“We made great use of mental ray on Levara,” says Herrick. “We created the still imagery and the subsequent animation in 3ds Max with mental ray. We wouldn’t have been able to do this project without that combination. Batch rendering is a critical part of our workflow, and we were able to net render over 1000 frames overnight in a structured manner. It worked out really, really well.”

Extremely large and pressure-filled projects also proceed much more smoothly nowadays, thanks in part to the interoperability of Autodesk products, according to Herrick:

“For large projects, companies will typically create their models in AutoCAD software, and then send it through to us in DWG format. We’ll apply all of our textures, lighting, and so on. The great part is that, if they come back and want changes, we don’t have to panic at all. We just use the File Link system to reupload the project. That is fantastic. On top of that, the 3ds Max toolset is just brilliant, not least because you weld vertices together with ease. The Spline tools are second-to-none.

Further Challenges

For a new and massive tower to be built in London by Foster and Partners, Visualhouse again found itself turning around a photorealistic strategic imagery in record time:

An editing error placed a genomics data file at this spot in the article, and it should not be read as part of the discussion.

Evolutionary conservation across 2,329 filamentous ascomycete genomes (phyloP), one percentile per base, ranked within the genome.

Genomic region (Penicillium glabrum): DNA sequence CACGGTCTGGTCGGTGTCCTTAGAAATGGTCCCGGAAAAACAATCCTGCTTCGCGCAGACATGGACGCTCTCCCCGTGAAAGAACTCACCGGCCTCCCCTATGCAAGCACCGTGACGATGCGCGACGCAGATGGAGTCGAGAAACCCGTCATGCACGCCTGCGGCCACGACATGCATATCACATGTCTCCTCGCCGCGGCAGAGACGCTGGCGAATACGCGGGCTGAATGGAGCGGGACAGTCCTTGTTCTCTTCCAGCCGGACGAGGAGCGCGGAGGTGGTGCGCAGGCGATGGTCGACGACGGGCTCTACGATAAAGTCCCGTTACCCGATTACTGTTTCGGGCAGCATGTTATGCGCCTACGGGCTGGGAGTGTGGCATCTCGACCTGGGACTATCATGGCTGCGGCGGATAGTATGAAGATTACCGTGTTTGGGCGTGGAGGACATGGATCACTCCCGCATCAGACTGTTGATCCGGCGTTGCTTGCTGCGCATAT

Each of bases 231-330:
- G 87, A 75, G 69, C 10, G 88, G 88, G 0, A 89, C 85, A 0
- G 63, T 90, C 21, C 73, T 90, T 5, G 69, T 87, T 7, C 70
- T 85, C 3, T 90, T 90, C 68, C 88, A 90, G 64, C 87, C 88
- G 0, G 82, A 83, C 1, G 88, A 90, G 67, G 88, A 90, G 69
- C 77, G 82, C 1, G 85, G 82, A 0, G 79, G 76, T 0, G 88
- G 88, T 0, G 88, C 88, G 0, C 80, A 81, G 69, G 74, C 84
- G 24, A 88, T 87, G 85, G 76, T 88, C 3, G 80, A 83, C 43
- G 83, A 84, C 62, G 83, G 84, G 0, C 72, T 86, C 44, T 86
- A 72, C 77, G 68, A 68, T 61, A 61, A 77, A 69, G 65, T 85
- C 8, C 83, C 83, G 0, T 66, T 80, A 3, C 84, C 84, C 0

“Foster provided the model of this huge tower, but the rest of the scene and surrounding buildings were created using 3ds Max,” says Herrick. “We needed to create a realistic, entirely accurate day shot and night shot of the same viewpoint, and we only had a week. With 3ds Max, we were able to array office furniture, lights, people and more. That can take ages, but we were able to select and detach all the top floor plates, and then rearray a selection of people and furniture models using the Scatter tool. Before we knew it, we had a fantastic looking, completely vibrant tower. That saved us an immense amount of time.”

Moving Forward
And the projects seem to keep getting bigger in scope and size, causing Visualhouse to push its 3ds Max systems to the limit and beyond. The model for the new and massive Abu Dhabi airport (for Kohn Pederson Fox, London), for example, required all the power Visualhouse could spare:

“The airport model is so detailed that it was physically impossible to open or render the model using a regular computer,” says Herrick. “We had to build a custom machine with 16 gigabytes of RAM, stripped down and only running 3ds Max 64-bit. That was just to open the model. It was amazing to use Max to that sort of degree, but that is how complex and sophisticated our projects are becoming. It’s a good thing that we love the challenge.”

The challenges seem certain to keep coming. From the oasis city in the desert of the United Arab Emirates, Visualhouse is also working on another such city in the desert of Nevada. Plans for the Ellis Las Vegas Gaming Resort called for a complete 3D model of infamous Las Vegas, NV which Visualhouse created using Autodesk 3ds Max 64-bit configuration.

“You don’t get much bigger than that,” says Herrick.

If Visualhouse’s track record is any indication, however, it will likely find a way.